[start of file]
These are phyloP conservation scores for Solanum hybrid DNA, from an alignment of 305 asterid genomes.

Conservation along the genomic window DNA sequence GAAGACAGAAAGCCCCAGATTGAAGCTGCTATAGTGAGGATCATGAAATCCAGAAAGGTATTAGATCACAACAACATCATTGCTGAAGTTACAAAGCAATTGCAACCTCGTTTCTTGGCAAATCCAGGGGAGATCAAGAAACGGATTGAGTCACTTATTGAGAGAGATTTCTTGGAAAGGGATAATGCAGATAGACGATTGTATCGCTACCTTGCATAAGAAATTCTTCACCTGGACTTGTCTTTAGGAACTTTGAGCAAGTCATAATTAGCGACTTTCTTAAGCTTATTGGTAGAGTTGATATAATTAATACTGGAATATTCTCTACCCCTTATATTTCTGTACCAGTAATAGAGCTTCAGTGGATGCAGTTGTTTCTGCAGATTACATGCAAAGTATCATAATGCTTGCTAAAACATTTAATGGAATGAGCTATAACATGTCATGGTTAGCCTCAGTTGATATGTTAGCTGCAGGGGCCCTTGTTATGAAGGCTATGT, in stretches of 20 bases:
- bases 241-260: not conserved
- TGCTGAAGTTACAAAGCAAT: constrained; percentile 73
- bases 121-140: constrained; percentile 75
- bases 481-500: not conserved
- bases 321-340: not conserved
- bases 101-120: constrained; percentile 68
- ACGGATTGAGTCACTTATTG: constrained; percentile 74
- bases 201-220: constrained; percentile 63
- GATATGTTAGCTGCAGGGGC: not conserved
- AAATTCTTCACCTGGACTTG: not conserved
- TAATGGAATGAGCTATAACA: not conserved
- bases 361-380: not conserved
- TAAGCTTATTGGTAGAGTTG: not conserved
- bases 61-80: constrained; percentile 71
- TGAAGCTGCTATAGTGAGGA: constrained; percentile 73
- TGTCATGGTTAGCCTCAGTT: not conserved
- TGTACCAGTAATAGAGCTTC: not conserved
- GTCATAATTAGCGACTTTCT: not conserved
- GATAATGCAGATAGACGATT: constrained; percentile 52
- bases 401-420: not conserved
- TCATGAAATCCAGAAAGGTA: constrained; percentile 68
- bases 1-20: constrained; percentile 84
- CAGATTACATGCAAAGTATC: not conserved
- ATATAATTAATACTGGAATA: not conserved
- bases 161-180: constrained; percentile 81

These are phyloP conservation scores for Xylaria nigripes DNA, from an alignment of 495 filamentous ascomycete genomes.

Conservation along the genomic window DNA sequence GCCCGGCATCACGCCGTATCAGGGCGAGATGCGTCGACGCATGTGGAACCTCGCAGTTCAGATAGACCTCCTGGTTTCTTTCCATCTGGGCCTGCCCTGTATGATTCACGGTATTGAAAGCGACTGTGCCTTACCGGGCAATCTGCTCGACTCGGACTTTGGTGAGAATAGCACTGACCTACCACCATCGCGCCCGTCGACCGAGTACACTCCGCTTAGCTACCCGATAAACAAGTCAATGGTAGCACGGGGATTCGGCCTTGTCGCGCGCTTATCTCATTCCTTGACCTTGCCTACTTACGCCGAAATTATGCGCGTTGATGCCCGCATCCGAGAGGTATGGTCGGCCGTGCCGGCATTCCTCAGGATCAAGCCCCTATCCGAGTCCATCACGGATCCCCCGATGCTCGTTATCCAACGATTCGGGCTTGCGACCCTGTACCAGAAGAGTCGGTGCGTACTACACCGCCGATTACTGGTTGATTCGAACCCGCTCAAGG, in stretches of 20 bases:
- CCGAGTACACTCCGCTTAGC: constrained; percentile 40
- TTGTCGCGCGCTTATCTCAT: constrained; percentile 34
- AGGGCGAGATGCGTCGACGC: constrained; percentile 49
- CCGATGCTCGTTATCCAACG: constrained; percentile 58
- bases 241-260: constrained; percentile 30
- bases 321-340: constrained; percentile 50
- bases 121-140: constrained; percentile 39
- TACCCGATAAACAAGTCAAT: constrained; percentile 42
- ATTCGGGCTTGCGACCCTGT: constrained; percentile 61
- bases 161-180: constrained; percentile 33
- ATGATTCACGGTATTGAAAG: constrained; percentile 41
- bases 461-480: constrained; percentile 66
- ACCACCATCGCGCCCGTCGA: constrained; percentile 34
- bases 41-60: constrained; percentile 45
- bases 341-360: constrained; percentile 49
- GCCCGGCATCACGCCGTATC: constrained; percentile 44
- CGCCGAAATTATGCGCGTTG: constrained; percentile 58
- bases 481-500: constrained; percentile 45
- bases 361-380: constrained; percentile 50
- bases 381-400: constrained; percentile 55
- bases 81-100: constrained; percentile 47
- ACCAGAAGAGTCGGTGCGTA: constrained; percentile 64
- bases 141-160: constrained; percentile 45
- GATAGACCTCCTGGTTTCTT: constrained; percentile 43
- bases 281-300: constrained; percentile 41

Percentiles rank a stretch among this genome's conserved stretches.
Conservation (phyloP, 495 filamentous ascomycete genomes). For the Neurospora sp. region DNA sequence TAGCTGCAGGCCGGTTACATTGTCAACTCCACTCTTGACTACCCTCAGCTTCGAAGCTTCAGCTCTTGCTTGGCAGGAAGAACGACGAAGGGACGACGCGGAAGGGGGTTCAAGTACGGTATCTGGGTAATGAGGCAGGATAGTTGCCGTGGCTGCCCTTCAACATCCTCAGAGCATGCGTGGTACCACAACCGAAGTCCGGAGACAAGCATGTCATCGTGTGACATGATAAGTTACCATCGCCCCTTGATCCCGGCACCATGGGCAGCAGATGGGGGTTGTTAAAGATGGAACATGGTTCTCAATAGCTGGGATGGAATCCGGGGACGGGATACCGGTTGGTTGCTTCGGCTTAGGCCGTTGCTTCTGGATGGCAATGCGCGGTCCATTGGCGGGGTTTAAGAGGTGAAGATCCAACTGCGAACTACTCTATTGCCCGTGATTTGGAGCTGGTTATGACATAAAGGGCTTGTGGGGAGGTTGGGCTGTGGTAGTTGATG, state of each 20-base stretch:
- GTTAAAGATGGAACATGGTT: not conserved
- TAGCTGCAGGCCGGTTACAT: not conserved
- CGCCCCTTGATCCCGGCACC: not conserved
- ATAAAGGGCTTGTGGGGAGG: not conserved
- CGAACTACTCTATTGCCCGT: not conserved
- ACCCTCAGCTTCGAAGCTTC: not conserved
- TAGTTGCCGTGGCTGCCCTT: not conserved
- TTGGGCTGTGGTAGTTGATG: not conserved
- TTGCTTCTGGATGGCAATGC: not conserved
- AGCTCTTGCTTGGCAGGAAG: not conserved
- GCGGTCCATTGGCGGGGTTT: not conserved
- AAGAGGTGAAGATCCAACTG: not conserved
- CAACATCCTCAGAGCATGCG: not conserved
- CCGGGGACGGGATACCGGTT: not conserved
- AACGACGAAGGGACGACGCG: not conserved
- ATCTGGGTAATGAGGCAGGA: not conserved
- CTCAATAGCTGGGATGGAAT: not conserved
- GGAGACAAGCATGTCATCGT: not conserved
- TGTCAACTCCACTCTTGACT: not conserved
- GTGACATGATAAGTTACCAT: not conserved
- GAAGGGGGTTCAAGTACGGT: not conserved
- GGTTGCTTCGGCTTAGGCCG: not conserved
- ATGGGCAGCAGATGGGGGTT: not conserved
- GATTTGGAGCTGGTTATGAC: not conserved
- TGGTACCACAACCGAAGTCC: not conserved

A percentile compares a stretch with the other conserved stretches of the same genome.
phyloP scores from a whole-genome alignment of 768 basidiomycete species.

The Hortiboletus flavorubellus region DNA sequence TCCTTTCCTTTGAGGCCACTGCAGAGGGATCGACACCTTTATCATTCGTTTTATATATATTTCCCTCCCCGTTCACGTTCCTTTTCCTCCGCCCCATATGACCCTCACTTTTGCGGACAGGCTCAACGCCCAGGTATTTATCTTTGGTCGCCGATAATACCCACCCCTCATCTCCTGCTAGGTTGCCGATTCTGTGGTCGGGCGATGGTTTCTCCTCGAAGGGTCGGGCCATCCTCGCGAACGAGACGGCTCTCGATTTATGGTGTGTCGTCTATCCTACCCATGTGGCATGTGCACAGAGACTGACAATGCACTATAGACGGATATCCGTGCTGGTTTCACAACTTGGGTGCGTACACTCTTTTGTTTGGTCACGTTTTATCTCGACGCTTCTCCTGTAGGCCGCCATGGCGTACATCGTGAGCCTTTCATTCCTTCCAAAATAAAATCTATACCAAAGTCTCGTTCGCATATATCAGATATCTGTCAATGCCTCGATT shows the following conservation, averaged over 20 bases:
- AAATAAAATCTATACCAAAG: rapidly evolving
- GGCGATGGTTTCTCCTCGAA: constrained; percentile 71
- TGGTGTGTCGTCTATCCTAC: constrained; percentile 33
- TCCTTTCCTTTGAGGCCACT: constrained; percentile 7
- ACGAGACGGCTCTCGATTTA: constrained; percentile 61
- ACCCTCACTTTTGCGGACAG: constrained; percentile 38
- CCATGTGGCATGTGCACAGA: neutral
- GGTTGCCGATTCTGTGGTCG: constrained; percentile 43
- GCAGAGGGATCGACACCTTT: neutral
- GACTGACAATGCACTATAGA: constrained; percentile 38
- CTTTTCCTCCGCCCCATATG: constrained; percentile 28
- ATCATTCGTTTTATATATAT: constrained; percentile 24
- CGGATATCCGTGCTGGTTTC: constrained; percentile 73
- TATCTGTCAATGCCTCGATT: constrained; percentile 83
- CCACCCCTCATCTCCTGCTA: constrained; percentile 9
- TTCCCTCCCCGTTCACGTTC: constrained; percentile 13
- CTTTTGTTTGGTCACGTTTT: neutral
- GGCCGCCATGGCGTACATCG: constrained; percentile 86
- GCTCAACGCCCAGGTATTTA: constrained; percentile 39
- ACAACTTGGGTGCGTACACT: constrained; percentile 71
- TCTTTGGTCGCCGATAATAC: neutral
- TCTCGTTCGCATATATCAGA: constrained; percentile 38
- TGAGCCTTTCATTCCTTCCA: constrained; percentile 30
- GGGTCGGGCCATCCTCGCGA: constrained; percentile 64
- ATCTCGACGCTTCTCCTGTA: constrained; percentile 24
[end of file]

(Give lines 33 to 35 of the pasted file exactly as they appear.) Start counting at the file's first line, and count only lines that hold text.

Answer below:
- CCGATGCTCGTTATCCAACG: constrained; percentile 58
- bases 241-260: constrained; percentile 30
- bases 321-340: constrained; percentile 50